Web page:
An uneasy fit
The study reveals an often uneasy fit between prevailing national legislation and the specific characteristics of the video game industry. For example, although, some treat video games as audiovisual works insofar as they are “a series of related images”, unlike standard audiovisual works, such as films, video games are not “intrinsically intended to be shown” but are designed for player interaction.
Also, in terms of authorship, the legally recognized co-authors of a movie (e.g. scriptwriter, director and composer) differ from those involved in video game development (character and setting designers, animation designers, video testers and audio engineers). Whether or not these professionals hold any IP rights in a work will depend on their contribution to it and the specific requirements of each jurisdiction which generally requires some sort of original creative contribution to the work.
As such, many key professionals with important roles, such as publishers and quality assurance testers, whose endeavors are pivotal to the commercial success of a video game, are not recognized as creators under copyright law. Clearly, as things stand at the moment, when determining which legal regime is most suitable to protect these works, the best approach is to examine the relative importance of the various technical and creative elements that go into the making of video games.
Creative elements of video games
- Musical compositions
- Sound recordings
- Imported sound effects
- Internal sound effects
- Photographic images
(e.g. Gif, Tiff, Jpeg)
- Digitally captured moving images (e.g. Mpeg)
- Primary game engine or engines
- Ancillary code
- Plug-ins (third party subroutines)
Computer code (source code and object code)
Industry moves towards self-regulation
Confronted with a patchwork of differing national legal approaches and gaps in national law as well as the inability of national laws to keep pace with recent developments, such as online gaming, the industry has moved towards self-regulation.
In practice, many aspects of the relationship between video game producers and authors, independent contributors or even game players (such as remuneration or the legal status of creative elements) are regulated by contractual arrangements (See Video Games and IP: A Global Perspective). Such “contractualization” of copyright, however, is no guarantee that a fair balance is always struck in terms of how creators are remunerated and whether they receive their share in the revenue generated from the commercial exploitation of their works.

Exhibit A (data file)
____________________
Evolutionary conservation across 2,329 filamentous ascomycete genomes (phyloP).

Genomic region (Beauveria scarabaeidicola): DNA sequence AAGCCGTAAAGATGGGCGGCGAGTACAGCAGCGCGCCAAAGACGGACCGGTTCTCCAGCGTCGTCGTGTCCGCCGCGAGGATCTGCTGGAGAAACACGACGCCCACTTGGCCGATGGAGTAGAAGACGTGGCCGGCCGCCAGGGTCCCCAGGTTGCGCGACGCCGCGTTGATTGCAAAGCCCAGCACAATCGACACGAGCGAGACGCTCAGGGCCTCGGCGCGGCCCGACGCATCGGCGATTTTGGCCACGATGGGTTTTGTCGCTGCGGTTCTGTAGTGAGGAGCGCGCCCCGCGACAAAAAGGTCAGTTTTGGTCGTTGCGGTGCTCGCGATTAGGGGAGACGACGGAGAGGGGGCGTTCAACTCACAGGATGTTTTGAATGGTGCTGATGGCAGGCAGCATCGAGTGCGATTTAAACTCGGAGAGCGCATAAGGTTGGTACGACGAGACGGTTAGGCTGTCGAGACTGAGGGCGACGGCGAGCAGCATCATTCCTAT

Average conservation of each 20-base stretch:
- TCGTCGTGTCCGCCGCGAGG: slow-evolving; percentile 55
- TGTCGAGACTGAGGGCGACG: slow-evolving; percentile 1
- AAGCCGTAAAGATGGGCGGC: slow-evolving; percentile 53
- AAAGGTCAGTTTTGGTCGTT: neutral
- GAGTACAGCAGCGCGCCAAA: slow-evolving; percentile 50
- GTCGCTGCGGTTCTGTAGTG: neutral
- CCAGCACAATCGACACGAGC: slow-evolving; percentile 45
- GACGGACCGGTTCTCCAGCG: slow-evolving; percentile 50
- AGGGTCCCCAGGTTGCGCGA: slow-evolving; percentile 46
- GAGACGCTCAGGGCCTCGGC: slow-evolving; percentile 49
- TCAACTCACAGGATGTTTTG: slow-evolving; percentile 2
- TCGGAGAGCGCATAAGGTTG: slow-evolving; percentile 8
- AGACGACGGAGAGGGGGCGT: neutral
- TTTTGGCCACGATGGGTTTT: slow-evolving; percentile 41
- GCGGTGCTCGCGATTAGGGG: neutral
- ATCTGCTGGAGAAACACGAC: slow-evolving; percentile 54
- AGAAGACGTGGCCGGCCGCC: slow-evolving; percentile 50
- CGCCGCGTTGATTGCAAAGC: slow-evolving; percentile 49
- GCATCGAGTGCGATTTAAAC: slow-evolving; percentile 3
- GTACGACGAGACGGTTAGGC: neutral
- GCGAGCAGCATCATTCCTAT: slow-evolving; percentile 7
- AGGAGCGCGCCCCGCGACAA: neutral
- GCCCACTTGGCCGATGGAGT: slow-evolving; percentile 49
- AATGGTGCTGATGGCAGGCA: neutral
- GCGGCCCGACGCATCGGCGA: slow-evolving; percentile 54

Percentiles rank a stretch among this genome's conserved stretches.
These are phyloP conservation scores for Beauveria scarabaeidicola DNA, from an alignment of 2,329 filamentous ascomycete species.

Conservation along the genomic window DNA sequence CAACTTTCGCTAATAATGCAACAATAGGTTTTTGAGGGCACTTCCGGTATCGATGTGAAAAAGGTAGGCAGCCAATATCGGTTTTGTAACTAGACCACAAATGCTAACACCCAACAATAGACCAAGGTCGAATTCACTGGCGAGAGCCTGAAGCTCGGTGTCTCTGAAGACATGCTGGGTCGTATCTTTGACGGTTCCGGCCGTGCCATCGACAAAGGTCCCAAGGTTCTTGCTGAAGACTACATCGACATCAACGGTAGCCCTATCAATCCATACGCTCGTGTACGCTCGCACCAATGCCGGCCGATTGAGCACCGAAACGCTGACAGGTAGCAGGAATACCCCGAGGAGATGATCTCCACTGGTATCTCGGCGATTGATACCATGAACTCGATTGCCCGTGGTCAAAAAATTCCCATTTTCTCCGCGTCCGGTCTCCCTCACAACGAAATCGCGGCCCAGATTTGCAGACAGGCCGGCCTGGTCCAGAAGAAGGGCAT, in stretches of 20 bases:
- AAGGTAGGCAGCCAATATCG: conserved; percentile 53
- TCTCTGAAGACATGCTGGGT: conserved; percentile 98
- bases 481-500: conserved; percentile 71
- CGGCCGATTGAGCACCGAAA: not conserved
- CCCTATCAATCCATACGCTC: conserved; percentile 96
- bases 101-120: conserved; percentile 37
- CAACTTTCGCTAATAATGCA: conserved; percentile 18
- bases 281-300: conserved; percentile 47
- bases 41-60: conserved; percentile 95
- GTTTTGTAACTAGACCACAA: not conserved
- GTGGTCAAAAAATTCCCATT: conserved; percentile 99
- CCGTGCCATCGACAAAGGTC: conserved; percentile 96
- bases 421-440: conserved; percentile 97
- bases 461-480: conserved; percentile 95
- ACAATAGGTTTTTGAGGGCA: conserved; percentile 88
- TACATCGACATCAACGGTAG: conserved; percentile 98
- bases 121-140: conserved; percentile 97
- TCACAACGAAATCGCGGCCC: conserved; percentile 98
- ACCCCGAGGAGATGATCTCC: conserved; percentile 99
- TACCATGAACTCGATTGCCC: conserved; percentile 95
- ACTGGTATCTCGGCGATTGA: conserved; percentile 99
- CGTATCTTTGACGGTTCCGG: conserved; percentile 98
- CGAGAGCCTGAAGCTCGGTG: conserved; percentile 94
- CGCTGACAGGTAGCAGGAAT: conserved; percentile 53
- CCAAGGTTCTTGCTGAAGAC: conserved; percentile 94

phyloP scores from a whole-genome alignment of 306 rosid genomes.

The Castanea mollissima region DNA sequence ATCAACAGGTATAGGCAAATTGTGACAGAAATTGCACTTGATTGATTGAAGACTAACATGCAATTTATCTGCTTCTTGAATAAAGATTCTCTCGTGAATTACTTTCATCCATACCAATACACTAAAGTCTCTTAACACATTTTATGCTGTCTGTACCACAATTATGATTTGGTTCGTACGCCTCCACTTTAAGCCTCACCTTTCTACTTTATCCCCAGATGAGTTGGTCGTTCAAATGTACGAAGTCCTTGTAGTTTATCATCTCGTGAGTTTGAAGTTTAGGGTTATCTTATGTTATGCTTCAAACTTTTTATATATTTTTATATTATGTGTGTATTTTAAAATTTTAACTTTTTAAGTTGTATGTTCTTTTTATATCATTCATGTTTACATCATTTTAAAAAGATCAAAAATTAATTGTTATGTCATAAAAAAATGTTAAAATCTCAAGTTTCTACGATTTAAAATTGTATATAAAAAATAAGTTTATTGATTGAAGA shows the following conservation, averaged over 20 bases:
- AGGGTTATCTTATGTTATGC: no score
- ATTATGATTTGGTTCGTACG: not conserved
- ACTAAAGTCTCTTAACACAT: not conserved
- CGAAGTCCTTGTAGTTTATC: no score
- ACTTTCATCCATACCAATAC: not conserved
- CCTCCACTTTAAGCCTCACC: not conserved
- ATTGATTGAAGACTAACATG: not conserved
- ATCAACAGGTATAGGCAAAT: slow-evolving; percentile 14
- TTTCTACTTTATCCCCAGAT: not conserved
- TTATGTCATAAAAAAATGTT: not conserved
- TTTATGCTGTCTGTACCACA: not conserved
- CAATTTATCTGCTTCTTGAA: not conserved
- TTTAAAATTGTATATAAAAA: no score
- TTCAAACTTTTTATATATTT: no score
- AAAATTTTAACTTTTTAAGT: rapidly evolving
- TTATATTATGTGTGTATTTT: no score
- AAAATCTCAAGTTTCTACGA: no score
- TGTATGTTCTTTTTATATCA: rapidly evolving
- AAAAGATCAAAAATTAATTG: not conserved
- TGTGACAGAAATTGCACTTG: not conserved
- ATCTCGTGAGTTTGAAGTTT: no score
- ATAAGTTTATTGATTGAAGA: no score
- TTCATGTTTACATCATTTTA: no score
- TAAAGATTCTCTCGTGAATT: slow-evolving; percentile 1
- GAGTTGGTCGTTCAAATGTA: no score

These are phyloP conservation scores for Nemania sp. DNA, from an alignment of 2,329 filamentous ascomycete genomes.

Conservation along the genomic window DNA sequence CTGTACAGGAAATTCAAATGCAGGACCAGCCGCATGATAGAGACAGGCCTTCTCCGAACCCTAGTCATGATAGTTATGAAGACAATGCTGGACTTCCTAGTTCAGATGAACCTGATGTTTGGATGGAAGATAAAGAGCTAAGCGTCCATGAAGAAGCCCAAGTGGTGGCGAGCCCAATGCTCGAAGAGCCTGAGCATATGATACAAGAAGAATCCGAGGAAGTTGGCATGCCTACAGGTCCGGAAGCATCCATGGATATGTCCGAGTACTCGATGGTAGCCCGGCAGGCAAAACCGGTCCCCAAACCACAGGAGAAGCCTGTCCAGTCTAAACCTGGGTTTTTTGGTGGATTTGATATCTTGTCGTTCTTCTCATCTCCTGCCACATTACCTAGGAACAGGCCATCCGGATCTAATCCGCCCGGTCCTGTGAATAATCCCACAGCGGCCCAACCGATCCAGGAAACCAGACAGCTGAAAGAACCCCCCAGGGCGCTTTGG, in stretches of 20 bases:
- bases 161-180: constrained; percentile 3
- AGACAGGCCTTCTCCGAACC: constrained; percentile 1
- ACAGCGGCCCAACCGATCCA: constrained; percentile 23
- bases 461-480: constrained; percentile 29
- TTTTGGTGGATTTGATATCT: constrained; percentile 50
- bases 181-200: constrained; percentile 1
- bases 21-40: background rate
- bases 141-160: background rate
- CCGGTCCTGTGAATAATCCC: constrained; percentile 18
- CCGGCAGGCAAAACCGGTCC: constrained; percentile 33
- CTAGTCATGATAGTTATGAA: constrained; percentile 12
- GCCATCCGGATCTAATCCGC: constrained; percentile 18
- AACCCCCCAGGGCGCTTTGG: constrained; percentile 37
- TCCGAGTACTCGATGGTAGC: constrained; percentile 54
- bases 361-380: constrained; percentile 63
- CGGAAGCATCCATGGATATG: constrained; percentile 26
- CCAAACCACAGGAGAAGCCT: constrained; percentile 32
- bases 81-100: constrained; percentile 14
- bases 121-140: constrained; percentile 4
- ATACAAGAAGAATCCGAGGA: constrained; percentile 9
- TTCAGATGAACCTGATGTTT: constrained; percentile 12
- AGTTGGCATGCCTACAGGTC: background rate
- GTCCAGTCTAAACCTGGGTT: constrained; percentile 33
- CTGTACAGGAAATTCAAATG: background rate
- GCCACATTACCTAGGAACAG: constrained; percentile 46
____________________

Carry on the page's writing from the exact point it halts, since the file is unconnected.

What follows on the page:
IP awareness within the industry is critical
The video game industry, especially in relation to mobile platforms, consists of a huge number of small game developers that lack formal professional representation and often do not have access to expert advice on how to acquire IP rights. The marketplace is full of small or medium-sized companies that exploit video games commercially without having acquired all appropriate copyright and related rights.
For their own sake, that of right-holders and the long-term growth of the industry, these companies need to carefully examine the national laws governing IP to avoid costly and time-consuming legal problems. They will find that different rules prevail in different jurisdiction and that the recognized owner of rights in a work will vary from one jurisdiction to another, depending on whether it is classed as a piece of software or as an audiovisual work.
Are new legal responses needed?
As the evolution of the global video game industry continues to gather pace, the legal responses required may be very different from those crafted 20 years ago. Many new forms of commercial exploitation, beyond sales, are coming on stream, all with a bearing on IP rights, for example, through the merchandizing of key characters and identifiers, tournaments, competitions and the public communication of matches (or gameplays) on television and the Internet.
Modern interactive online video games which include tools for creating and developing new elements for a game, such as characters, levels and other creative elements, are, in fact, creating a whole new category of authors, the legal status of which remains largely untested.